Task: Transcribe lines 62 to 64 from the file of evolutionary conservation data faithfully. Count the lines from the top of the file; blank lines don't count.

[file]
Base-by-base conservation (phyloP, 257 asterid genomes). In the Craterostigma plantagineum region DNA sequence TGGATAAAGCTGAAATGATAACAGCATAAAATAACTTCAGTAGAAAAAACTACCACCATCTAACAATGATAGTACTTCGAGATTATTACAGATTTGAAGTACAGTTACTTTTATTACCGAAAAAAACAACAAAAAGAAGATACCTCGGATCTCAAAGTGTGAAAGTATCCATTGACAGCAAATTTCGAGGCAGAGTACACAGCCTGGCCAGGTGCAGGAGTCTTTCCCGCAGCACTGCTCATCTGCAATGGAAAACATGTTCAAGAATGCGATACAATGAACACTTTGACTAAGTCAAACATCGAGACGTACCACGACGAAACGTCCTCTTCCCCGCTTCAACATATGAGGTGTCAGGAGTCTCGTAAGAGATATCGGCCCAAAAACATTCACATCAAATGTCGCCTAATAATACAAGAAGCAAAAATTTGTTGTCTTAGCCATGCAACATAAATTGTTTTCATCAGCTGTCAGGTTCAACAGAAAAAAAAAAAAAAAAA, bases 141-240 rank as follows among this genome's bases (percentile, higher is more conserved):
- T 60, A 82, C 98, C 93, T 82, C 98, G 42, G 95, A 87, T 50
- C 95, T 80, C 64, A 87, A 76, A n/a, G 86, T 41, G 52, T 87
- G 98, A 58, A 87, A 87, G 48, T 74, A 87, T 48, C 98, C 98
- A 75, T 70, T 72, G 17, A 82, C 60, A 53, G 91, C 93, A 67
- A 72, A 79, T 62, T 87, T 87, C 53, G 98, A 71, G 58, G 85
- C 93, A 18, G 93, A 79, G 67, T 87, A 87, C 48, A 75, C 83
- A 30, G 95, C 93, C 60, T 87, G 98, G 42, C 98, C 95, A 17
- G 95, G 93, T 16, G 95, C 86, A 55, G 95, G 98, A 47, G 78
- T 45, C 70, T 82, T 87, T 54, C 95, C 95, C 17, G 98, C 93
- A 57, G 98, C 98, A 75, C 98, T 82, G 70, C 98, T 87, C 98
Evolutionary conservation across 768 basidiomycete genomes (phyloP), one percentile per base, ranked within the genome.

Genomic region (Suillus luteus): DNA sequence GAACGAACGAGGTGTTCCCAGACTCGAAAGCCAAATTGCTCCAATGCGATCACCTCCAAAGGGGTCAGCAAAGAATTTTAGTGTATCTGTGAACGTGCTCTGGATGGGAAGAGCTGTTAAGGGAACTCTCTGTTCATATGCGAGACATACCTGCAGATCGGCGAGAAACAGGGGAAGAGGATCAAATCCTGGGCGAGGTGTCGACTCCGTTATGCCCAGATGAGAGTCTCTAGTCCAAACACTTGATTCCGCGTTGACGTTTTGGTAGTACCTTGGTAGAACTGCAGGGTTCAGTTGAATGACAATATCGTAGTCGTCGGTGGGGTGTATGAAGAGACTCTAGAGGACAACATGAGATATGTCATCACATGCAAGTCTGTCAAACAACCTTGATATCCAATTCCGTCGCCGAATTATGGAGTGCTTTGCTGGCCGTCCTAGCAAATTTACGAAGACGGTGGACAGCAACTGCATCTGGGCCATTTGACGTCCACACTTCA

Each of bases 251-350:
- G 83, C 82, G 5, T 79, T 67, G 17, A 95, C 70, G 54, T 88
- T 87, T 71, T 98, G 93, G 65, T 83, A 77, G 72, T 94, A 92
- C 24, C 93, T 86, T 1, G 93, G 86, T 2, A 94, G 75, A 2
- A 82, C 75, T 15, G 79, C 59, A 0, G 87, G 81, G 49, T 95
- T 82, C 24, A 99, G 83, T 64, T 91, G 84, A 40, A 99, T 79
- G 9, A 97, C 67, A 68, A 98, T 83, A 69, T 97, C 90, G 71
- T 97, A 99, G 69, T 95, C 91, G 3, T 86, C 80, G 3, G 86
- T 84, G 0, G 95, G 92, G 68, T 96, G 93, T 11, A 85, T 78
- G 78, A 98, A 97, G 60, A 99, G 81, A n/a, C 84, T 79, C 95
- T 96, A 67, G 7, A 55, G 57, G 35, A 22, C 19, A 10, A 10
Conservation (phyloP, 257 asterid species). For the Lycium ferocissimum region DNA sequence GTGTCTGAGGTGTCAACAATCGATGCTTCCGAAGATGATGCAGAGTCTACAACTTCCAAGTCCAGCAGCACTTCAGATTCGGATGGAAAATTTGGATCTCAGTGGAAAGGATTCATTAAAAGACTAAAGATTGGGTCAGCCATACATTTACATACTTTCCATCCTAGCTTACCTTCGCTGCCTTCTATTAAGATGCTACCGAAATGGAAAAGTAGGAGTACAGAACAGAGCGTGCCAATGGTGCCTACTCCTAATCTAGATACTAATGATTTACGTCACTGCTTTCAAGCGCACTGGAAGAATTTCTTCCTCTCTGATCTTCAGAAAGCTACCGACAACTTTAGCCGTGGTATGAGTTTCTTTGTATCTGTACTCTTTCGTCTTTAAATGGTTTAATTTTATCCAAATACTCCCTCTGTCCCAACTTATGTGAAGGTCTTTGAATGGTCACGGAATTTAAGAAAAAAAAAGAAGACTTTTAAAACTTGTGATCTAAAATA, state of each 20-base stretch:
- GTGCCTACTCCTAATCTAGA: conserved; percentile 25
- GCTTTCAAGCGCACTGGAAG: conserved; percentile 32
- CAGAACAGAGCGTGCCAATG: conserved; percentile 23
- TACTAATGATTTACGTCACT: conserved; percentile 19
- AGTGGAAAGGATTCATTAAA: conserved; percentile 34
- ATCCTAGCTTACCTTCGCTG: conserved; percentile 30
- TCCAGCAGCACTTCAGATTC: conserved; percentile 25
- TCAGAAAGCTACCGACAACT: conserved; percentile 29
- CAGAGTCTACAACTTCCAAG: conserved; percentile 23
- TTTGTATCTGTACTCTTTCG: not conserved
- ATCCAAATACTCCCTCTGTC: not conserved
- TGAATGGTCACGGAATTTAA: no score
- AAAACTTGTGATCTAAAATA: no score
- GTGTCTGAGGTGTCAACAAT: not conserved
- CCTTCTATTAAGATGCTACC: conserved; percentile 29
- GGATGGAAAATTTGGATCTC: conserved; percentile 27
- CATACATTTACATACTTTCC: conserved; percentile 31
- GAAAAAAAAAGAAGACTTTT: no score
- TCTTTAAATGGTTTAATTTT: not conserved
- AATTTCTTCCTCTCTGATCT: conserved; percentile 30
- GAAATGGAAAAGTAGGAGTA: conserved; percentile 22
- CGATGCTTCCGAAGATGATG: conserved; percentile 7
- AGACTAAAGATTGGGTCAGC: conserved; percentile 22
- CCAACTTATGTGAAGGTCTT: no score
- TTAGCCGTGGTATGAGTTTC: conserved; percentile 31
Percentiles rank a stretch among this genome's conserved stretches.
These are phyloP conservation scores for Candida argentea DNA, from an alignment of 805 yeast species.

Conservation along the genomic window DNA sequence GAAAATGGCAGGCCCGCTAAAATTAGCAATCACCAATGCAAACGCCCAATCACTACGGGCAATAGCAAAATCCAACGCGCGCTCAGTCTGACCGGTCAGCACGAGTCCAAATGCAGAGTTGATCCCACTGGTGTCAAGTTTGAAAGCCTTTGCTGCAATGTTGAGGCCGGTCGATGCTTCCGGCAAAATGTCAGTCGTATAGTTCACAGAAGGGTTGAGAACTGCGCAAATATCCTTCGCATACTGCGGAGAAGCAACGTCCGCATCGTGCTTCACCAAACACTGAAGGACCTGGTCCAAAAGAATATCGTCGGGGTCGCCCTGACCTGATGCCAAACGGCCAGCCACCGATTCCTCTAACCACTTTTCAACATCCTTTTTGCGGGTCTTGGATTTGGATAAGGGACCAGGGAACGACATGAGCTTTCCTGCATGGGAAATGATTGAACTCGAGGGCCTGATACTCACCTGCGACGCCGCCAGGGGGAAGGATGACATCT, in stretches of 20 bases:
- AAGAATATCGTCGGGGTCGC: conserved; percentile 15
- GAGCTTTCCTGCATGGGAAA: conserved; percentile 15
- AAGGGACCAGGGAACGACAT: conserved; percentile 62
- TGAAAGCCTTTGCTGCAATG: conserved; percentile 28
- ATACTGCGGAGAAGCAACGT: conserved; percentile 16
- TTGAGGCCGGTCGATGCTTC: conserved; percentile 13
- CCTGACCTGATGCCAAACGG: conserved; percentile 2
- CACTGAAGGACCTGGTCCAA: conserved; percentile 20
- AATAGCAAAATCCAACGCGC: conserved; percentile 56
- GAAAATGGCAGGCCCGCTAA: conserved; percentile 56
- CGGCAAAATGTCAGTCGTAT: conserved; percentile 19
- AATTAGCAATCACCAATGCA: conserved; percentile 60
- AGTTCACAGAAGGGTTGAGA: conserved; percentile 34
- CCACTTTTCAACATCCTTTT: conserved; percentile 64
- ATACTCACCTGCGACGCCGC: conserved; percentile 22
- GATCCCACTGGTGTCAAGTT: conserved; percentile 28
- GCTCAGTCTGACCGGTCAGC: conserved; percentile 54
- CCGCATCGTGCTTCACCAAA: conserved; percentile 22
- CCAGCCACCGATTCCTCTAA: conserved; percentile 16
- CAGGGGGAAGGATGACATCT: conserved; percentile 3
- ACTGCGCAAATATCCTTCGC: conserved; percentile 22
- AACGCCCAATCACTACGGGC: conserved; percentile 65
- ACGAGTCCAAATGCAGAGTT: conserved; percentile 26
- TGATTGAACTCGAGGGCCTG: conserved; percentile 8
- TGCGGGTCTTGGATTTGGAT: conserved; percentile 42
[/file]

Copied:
- AATAGCAAAATCCAACGCGC: conserved; percentile 56
- GAAAATGGCAGGCCCGCTAA: conserved; percentile 56
- CGGCAAAATGTCAGTCGTAT: conserved; percentile 19